Generally, this section will confirm a tentative view I've already formed after going through the professional section or it will count for nothing.
That is, if there is great voluntary stuff in here, but it doesn't reinforce strengths already apparent from the foregoing sections, then it's not going to count for much.
On the other hand, something could hit an interest spot for me that moves you from borderline to "maybe" or "yes". There's no way to predict what that may be, so shoot wide and be diverse.
SKILLS AND INTEREST
- See my comment above on languages. Languages are a plus. List languages.
- One applicant listed "Interested in learning [language]". Weird. I'm interested in making $10bn on a share trading portfolio, but I wouldn't put that unfulfilled intention on my resume.
- I like sports listed here. It demonstrates a rounded personality and ability to work in teams in a fluid environment. Fencing is clearly popular among Asian applicants.
- One kid listed boxing at the boxing gym I go to. That made me revise his resume and put him in the "yes" pile, even though he was otherwise borderline. Such is luck.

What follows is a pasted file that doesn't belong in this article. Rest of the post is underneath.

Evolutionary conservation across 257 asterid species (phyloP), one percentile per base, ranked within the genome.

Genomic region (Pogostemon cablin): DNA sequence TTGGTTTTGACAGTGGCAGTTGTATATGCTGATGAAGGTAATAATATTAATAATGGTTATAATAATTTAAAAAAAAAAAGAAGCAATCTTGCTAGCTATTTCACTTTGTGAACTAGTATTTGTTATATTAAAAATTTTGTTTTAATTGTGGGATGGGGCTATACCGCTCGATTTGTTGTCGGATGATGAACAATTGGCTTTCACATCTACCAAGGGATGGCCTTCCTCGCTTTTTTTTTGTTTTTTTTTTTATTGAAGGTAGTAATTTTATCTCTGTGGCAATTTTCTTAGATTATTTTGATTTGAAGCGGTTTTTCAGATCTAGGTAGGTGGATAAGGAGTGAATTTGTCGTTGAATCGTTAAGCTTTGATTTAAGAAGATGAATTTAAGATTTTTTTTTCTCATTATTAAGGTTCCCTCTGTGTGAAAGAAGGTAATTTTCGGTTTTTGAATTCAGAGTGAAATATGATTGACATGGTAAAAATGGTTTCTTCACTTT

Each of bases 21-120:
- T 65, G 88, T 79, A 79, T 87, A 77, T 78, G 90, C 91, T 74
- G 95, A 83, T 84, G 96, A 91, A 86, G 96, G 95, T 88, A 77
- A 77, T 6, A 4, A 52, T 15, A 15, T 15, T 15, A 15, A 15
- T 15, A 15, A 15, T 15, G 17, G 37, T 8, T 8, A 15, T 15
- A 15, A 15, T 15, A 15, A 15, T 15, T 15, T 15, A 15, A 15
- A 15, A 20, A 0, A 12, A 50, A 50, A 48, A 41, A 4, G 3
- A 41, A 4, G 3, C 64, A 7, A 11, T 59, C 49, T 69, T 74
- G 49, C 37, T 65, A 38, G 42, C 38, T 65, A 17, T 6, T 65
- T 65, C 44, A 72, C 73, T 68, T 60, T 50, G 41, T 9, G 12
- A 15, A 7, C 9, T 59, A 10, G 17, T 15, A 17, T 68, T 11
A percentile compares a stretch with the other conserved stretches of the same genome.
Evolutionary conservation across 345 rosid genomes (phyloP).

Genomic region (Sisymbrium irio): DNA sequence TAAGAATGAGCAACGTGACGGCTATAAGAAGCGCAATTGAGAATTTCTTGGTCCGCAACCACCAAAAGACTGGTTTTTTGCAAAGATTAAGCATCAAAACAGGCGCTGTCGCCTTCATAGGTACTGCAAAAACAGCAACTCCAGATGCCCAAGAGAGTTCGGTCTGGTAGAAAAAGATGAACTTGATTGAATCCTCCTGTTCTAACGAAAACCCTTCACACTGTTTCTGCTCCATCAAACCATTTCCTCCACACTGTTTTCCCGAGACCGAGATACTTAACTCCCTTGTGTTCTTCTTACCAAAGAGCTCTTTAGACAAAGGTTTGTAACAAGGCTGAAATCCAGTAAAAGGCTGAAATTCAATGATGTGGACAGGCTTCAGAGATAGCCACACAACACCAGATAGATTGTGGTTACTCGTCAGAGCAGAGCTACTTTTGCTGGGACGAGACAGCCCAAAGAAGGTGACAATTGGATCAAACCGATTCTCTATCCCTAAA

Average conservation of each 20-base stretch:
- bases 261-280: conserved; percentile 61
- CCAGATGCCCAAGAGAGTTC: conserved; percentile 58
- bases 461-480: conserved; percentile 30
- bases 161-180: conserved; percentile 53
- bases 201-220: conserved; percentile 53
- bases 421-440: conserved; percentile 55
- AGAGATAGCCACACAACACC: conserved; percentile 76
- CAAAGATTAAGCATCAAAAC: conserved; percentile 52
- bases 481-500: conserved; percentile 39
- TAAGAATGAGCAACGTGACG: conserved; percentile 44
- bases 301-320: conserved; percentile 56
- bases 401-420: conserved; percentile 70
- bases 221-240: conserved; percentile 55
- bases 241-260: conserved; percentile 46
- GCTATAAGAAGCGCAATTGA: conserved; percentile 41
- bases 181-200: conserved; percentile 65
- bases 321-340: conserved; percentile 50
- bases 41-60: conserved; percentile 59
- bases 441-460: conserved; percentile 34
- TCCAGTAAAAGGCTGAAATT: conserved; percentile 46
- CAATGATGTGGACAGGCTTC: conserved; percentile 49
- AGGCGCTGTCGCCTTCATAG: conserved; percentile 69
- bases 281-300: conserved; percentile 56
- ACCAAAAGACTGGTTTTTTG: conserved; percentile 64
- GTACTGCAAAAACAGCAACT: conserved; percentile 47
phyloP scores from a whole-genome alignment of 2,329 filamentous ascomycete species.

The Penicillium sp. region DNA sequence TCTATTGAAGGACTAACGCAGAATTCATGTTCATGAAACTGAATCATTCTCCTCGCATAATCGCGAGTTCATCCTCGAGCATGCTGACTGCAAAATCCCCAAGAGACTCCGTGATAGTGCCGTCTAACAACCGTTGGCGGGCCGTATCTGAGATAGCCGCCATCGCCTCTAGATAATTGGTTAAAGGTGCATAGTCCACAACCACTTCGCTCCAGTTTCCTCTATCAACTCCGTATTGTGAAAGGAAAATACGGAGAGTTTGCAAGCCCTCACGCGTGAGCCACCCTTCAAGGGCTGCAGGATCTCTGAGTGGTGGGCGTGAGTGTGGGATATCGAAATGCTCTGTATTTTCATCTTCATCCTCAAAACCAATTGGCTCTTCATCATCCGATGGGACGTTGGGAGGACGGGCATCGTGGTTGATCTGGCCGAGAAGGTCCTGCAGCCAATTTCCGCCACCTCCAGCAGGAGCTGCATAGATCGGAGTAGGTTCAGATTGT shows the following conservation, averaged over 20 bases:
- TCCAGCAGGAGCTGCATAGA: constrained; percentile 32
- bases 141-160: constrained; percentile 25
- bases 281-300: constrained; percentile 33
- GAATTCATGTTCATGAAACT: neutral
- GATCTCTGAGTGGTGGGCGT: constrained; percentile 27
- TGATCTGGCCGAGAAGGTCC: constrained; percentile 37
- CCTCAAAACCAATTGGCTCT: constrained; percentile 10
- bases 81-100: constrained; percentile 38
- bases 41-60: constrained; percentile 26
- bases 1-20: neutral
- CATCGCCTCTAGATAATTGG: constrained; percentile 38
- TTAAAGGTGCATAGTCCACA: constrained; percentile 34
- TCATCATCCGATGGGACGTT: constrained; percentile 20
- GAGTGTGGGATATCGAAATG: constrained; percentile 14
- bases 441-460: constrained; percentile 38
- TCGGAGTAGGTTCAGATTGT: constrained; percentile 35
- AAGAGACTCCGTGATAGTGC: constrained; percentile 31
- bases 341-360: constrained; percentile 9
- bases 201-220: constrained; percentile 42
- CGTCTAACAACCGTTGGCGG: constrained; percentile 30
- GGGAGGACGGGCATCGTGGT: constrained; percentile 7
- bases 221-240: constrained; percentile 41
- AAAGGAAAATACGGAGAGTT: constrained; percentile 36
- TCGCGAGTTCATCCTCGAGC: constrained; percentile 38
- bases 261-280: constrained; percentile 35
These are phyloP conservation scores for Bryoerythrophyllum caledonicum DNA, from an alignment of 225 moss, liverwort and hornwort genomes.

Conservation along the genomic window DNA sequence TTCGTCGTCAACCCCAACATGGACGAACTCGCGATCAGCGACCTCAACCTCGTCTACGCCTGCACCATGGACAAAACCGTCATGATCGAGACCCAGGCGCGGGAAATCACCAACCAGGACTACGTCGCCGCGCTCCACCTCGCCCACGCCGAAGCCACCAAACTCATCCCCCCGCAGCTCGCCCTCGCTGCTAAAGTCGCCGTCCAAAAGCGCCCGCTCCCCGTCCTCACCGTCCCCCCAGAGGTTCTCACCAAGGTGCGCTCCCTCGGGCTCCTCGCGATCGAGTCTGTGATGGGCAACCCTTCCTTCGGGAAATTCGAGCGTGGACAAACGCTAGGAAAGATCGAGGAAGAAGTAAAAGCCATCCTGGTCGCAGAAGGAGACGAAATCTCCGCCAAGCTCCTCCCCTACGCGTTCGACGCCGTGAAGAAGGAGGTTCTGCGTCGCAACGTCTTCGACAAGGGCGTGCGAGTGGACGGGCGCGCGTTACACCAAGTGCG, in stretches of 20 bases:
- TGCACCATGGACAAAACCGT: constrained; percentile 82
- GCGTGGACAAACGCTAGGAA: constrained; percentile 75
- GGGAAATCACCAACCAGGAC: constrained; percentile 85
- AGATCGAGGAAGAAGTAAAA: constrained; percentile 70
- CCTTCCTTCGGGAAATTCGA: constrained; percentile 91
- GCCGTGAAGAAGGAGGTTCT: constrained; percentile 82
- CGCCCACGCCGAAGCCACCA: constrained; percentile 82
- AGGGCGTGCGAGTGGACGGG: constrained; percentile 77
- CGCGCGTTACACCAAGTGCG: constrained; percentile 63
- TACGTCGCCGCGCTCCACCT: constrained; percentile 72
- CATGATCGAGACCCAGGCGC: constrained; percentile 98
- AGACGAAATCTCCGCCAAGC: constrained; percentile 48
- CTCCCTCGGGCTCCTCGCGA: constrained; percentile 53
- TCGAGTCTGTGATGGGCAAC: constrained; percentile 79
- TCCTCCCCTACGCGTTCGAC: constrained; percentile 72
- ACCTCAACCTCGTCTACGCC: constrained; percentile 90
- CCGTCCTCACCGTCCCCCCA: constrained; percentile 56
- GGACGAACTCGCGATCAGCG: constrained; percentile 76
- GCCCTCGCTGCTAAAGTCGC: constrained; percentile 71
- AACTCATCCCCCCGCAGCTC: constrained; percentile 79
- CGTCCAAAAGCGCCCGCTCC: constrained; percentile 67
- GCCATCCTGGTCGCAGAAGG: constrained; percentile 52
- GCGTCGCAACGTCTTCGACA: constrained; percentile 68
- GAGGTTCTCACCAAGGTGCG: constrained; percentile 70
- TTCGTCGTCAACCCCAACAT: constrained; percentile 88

- One kid listed some award or exam result as "prestigious". I immediately though of the prestige threads on WSO and looked no further, put his resume in the "no" pile.
I had more observations, but I need to do some work today. I'll come back with those comments later, along with some higher level comments.
Again, bear in mind that my comments are about how I conducted the initial screening. These comments are not universal in their application - eg a resume that got through this initial stage will be reviewed in more detail later, possibly screened out.
Find Your Mentor
- Increase your chance of landing a job by matching with one of our 200+ mentors.
- Our mentors are top employees at the most selective firms.
- Proven process with over 1,100 clients over 10 years.